Anishinaabe Story

Artist Caroline Monnet’s Amik is a tactile tour de force

Caroline Monnet is from Outaouais but her renown is international. A multimedia artist of Anishinaabe and French heritage, she attended the University of Ottawa and has wowed the arts world in the years since. Now 38, she has artworks in numerous North American collections as well as the permanent UNESCO collection in Paris, while her films have been programmed at such prestigious festivals as Cannes, Sundance and TIFF. 

Over the past year, though, Caroline has been working on a tactile tour de force that tells a powerful tale. In collaboration with high-end furniture creator HUMBLE NATURE, she recently unveiled Amik, an artful chair and table set that has been entirely handcrafted in Quebec.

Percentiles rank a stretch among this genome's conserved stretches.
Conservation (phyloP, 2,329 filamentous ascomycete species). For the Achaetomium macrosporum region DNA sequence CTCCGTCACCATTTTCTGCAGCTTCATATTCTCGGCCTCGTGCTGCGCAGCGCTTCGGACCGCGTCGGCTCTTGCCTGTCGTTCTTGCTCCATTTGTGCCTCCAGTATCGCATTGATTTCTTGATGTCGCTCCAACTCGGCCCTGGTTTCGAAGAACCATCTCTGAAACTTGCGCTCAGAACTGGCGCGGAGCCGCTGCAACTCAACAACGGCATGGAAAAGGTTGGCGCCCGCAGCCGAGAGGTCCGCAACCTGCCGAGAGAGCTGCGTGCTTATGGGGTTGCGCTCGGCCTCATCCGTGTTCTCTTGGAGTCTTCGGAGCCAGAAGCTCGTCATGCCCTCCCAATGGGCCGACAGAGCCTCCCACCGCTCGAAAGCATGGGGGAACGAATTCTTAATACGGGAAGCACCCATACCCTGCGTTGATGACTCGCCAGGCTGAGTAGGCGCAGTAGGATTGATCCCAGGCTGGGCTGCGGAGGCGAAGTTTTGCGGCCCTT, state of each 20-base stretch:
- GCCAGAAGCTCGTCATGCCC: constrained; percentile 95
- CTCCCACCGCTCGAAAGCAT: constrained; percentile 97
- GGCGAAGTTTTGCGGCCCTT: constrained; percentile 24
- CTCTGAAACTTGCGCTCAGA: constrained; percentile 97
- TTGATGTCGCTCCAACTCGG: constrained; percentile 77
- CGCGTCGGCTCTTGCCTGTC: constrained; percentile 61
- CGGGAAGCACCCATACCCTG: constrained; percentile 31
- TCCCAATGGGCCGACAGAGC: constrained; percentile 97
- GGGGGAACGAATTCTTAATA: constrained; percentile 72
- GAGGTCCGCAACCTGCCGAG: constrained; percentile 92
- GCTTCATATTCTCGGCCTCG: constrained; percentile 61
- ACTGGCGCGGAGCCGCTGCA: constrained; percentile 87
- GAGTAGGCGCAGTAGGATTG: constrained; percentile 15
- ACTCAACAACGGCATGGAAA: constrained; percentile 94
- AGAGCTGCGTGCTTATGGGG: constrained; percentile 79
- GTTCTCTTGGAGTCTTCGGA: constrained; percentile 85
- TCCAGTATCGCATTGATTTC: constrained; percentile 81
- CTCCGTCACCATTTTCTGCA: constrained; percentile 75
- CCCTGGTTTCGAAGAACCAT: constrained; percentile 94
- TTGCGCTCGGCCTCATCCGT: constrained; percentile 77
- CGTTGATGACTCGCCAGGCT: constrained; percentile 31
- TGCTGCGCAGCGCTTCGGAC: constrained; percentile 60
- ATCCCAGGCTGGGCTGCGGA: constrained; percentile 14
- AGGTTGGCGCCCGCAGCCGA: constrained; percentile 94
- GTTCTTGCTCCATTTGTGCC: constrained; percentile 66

The impetus? An Anishinaabe story about a giant beaver who was frustrated with a trickster named Nanabush. “The Beaver wanted to teach Nanabush a lesson and slapped his tail on the ground, which, according to the legend, created the topography of the Canadian Shield.”

Amik is the Anishinaabe word for beaver and, according to HUMBLE NATURE, the curves of Caroline’s stunning pieces “represent the hills of the Outaouais region. The wood, locally sourced ash, represents the ground where it comes from and nature itself.”

The resulting functional artworks are timeless and visually stunning. In the artist’s words, “It has always been an ambition of mine to showcase my art through a piece of furniture. To tell a story in a different light, to give meaning and purpose to something tangible.”

A portion of profits from Amik go to Mikana,, an Indigenous non-profit organization.;